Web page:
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Cough measurement, mechanisms and treatment
P235 The Bristol COPD Knowledge Questionnaire (BCKQ): Assessing the Knowledge of Healthcare Professionals Involved in the Delivery of COPD Services
  1. K Edwards,
  2. S Singh
  1. University Hospitals of Leicester NHS Trust, Leicester, United Kingdom


Introduction Healthcare professionals (HCPs) involved in the delivery of COPD services and self-management interventions require appropriate knowledge to inform patients about their condition. Although patient knowledge is often assessed to encourage patient education and self-management, little is done to assess the knowledge of HCPs providing disease information to patients and to establish whether HCPs have a broad spectrum of knowledge to effectively support disease management.

Objective To assess the knowledge of HCPs involved in the delivery of COPD services.

Method The Bristol COPD Knowledge Questionnaire (BCKQ) was distributed to 108 HCPs working in primary and secondary care COPD services (Coventry, Leicester, Lothian, Nottingham and Northampton) to assess knowledge. The BCKQ is primarily an outcome measure for patient knowledge (White et al. 2006). It is a multiple choice questionnaire containing 13 topics, each with five statements giving a total of 65 questions for which there is a right or wrong answer. Positive scoring was used with a mark being given for a correct answer. Incorrect responses indicate a knowledge deficit.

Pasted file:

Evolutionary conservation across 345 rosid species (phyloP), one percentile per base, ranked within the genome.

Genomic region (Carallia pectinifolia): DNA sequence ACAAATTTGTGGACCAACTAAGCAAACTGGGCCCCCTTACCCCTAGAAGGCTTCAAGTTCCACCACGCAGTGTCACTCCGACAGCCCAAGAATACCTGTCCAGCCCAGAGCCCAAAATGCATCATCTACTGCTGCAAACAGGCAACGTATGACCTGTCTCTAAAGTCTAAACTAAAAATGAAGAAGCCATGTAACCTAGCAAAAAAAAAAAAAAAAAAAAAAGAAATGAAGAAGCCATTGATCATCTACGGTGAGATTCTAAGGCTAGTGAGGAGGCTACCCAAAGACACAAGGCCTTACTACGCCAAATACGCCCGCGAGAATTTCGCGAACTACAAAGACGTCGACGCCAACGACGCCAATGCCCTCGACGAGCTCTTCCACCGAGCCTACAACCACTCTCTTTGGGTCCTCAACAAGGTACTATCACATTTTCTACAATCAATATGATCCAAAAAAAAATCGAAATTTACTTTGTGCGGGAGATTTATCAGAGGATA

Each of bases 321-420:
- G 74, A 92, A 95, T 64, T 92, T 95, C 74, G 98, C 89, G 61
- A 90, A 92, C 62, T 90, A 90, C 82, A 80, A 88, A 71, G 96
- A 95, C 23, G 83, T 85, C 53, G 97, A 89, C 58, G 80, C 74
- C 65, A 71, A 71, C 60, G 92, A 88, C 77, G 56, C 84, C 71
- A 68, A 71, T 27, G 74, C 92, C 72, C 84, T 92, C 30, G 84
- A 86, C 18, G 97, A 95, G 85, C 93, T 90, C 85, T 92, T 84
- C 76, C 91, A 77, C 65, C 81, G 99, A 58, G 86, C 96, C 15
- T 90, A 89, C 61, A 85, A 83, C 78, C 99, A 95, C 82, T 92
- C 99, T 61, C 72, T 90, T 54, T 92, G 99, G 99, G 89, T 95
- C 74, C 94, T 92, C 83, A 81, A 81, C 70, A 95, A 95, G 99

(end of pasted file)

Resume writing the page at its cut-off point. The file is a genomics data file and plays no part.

Results The overall findings revealed that HCPs had a mean score of 50 (77%) (minimum 24, maximum 62). The results from the BCKQ revealed particular gaps in knowledge in the breathlessness topic with a mean score of 3.3 (66%) (minimum 1, maximum 5) and across the medication topics, particularly inhaled steroids with only a mean score of 2.7 (54%) (minimum 0, maximum 5) of participants providing correct answers.

Conclusion The HCPs involved in the delivery of these COPD services had particular gaps in knowledge around breathlessness and medications. HCP gaps in knowledge could inadvertently impact patient knowledge and understanding of their condition and subsequently the ability of patients to effectively self-manage their COPD. Identifying gaps in knowledge can encourage HCP education and training to enhance HCP knowledge and subsequent patient care.

  1. White, R. Walker, P. Roberts, S. Kalisky, S and White, P (2006) ‘Bristol COPD Knowledge Questionnaire (BCKQ): testing what we teach patients about COPD’. Chronic Respiratory Disease 3: 123–131.

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